I have talked to people who are concerned that their children will not have the magical holiday that they have dreamed if they do not get enough presents.  Children are resilient, and so are grown-ups. The holiday is made of love, not money. Don’t lose sight of that and put unnecessary stress on your pocketbook, especially if it affects your health.

 Intellectual Health

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Intellectual health is being open to new ideas, new ways of looking at things, being challenged, and finding new ways to grow. The holiday season can stunt this growth as you get caught up in the material everything that comes with it. Most people, during the season, get tunnel vision. Decorating, baking, and giving are not a challenge anymore, they become a chore. It is important to continue to feed your curiosity even when everything around you is uniform.

keeping your mind active instead of on autopilot can keep your mind healthy

I know during Christmas time, I used to read The Night Before Christmas ad nauseum. I felt like it was the only thing to know. I memorized it, I lived it. Eventually I wasn’t about it, and it just became this thing I recited around Christmas. You, too, can get caught up with the Hallmark movies, the Christmas books, and even the traditional religious forms of the holidays like the Mass and Temple.

It is important to continue to challenge your brain. Take a break. Do a puzzle, read a book that has nothing to do with Christmas, watch an action movie. And no, I do not mean Die Hard. Keeping your mind active instead of on auto pilot can keep your mind healthy.

Physical Health

Physical health seems self-explanatory. This is where the mind and body connect. When I say physical health, however, I do not mean making time to work out like a maniac.

Your physical health pertains to the strength and wellbeing of your body. The running around during the holiday rush can be taxing. Physical health can mean just slowing down and allowing your body the time and space it needs to heal in order to avoid becoming battle-weary.

It can, in a more direct sense, mean stopping to smell the roses. You get caught up in the holiday hustle and bustle that you forget about your body. You grab your food here and there or go the whole day on a single Christmas cookie. Remember to take time to mindfully eat, to get out in the sun, or take a walk if you are able.

Take care of your body, and that will support your mind

I am not always able to do intense physical activity because of my particular illness and because the holidays are a stressful time for me. Sometimes all it takes is stopping, taking a breath, and having a good stretch. You will run yourself ragged if you do not remember that you are a walking, talking, living, breathing human being, not just an agent of holiday cheer. So, take care of your body, and that will support your mind.

Social Health

Social health seems like a piece of cake during the holidays. There are family gatherings, friend gatherings, work gatherings…ALL OF THE GATHERINGS.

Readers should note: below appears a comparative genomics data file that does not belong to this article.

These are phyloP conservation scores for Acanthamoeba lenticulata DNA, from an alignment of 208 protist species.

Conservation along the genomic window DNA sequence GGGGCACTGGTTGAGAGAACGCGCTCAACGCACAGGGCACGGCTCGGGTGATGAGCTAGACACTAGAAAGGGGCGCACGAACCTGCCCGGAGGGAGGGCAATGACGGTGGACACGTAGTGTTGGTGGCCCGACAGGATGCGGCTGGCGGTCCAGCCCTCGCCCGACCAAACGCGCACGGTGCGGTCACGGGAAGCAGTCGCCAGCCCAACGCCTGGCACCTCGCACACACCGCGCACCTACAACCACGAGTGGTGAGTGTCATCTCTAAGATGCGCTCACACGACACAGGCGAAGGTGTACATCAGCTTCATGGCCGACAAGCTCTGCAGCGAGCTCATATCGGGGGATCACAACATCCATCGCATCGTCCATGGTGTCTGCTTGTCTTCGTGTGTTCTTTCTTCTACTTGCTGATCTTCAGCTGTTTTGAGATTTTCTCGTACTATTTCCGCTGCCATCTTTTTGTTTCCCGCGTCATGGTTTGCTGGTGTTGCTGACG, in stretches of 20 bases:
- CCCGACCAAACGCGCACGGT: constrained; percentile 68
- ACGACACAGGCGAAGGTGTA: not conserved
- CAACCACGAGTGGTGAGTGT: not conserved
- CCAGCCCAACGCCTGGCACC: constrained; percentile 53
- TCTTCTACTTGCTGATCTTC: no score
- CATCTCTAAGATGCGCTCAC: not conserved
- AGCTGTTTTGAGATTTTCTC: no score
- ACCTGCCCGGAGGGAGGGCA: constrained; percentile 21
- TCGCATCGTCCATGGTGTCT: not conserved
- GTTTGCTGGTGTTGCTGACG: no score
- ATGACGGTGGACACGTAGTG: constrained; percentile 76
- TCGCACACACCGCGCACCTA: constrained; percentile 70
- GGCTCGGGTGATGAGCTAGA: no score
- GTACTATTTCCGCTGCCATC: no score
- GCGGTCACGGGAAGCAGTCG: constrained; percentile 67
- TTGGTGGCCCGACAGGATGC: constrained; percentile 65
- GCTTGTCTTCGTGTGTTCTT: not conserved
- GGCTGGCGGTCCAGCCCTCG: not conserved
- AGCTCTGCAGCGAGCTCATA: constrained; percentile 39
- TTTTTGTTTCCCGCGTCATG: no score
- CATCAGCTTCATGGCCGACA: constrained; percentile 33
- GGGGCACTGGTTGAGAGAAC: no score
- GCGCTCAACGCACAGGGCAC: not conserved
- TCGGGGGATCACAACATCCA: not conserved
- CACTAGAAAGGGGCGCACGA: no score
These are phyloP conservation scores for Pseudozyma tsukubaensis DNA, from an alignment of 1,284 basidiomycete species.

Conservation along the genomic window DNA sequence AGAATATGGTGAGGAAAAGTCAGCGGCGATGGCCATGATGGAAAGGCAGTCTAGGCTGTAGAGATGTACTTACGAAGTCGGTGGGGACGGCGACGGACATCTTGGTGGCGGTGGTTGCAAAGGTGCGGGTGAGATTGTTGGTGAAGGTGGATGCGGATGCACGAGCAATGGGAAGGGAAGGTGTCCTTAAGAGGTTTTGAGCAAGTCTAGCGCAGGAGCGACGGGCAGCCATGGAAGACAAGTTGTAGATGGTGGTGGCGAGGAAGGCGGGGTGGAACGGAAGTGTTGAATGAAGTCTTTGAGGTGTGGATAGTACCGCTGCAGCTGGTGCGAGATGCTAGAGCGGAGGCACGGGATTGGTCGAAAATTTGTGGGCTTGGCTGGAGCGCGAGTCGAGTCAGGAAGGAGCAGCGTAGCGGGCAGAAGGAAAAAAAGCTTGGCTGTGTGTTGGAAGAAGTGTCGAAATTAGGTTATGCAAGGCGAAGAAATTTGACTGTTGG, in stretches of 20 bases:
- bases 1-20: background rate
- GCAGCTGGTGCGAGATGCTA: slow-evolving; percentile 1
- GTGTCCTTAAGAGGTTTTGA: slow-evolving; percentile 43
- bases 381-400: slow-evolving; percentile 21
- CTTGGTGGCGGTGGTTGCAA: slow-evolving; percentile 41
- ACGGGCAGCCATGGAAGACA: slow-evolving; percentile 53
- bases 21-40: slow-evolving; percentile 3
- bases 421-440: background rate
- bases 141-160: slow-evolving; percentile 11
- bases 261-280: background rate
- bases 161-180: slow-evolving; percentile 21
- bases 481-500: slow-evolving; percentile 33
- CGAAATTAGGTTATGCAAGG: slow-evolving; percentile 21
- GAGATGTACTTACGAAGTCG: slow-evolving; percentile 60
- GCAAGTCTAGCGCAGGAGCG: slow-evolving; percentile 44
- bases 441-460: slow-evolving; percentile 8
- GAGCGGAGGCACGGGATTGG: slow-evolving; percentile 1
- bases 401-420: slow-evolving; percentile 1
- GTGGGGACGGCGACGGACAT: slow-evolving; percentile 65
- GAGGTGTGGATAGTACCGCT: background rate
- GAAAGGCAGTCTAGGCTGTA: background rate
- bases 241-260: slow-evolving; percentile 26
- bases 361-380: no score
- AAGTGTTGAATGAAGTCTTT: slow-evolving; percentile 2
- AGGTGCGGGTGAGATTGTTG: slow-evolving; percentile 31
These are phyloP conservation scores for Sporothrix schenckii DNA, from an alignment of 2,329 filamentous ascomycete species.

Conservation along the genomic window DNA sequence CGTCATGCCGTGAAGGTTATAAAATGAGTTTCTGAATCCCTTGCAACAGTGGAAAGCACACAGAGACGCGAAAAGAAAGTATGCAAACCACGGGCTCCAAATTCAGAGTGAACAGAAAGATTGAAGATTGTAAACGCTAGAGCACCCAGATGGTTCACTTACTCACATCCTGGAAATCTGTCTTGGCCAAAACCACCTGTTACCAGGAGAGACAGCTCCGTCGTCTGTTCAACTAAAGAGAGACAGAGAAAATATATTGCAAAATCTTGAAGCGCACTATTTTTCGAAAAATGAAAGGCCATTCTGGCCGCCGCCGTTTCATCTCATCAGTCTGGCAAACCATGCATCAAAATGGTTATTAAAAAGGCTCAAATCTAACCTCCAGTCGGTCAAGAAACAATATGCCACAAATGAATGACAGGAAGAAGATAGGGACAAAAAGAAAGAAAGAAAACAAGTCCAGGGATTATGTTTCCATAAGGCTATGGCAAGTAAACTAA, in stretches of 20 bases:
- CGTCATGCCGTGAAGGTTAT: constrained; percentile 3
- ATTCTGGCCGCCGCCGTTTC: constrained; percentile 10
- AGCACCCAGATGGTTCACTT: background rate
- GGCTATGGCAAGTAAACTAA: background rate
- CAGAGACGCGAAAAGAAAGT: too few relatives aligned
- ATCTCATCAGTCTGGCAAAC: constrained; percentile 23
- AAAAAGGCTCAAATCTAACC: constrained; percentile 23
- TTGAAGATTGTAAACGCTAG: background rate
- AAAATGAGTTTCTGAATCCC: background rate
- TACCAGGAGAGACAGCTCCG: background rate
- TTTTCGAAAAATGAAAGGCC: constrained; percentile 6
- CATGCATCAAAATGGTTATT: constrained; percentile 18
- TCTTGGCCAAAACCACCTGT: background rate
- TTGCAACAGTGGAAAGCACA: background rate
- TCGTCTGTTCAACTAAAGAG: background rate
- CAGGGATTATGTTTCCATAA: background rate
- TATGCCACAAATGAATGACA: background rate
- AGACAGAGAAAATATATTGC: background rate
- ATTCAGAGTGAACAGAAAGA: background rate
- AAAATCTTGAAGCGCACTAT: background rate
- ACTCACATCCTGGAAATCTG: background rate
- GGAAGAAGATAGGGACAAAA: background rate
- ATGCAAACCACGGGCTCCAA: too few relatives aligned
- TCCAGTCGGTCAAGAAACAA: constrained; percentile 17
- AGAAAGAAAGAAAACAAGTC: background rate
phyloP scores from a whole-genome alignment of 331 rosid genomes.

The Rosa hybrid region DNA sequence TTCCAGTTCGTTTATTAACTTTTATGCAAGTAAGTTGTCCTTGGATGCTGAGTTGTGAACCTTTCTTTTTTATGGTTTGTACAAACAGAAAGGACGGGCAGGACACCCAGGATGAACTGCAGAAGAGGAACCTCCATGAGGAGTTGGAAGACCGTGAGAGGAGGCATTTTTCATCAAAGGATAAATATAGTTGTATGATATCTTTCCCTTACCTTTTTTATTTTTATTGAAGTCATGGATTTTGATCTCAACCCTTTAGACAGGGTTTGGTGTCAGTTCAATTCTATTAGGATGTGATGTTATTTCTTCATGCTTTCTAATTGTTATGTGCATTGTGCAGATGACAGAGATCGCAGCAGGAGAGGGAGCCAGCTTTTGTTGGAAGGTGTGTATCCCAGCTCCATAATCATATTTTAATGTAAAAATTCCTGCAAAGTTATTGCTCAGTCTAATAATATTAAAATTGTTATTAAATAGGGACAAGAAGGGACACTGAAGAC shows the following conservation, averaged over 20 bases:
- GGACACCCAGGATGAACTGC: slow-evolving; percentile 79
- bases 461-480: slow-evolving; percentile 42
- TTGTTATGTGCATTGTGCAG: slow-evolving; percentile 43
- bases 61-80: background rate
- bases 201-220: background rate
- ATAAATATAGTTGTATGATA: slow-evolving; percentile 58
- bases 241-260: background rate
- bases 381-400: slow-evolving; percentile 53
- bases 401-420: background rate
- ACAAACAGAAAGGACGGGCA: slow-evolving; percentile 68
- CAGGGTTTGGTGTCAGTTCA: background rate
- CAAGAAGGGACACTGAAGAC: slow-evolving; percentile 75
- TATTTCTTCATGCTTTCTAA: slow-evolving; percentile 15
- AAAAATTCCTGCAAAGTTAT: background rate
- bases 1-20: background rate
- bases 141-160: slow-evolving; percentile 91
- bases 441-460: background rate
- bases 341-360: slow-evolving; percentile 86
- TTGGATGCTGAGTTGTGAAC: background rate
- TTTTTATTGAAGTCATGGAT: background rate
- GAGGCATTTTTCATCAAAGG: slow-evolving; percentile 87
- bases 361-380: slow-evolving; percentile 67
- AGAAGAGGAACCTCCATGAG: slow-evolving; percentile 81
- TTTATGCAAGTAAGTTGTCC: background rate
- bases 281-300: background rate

Protecting your social health can be about not going to the gatherings as much as participating in them. The constant social interaction can be incredibly taxing on mind and body. If you are an introvert or have an anxiety disorder, it can be even more so.

Being able to say “no” to the invitations is sometimes better than participating. It can be a real energy zap, and you may find that you force yourself to participate simply because it is what you are supposed to do.

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Office Christmas parties and family gatherings can also break you down because you are around all kinds of people you would rather not share your time with on any other day. It is important to remember your closest connections and make time for them.

During this time, I am leaning on my chosen family to fill my social health cup. I recommend making time for your “number ones” during the holidays. It can balance out the stress of often feeling obligated to spend time with the people that drain you.

Spiritual Health

Even if you are not a religious person, it will serve you well to feed your spiritual health. Spiritual health can be living purposefully, connecting with others, giving back to society—all form a place of genuineness. Though the holiday season is supposed to be about giving and loving, commercialism has made it fairly ingenuine.

If you celebrate the holidays, it is important to recognize why you celebrate them.

If you celebrate the holidays, it is important to recognize why you celebrate them. If you are a religious type, it may be time to connect with the true meaning of the holiday you celebrate sans the gifts and ambiance. If you celebrate for a spiritual reason otherwise, or just for the joy of the holiday, it is important to remember the true meaning of the holidays, even if the reason is solely individual.

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You can get so caught up in doing things, running around, making the holiday perfect, that we forget why. In forgetting why we care, why we decorate, why we gift, we forget a deep part of ourselves where joy and light come from. This is detrimental to your mental health, so remember to hold your values close and do not forget them.


The holiday season can be exhausting to your mental health as much as the cheer feeds it. It is important to keep an eye on all the facets of your wellbeing to have a safe and stable holiday season. This season is not just about gifts, money, and creating magic. It is about love for others, and yourself. You cannot pour from an empty cup. I recommend everyone participating in the holidays to take a step back, think on the facets of your wellbeing, and take an inventory of where you may be lacking.

I hope you have a safe, happy, and mindful holiday season!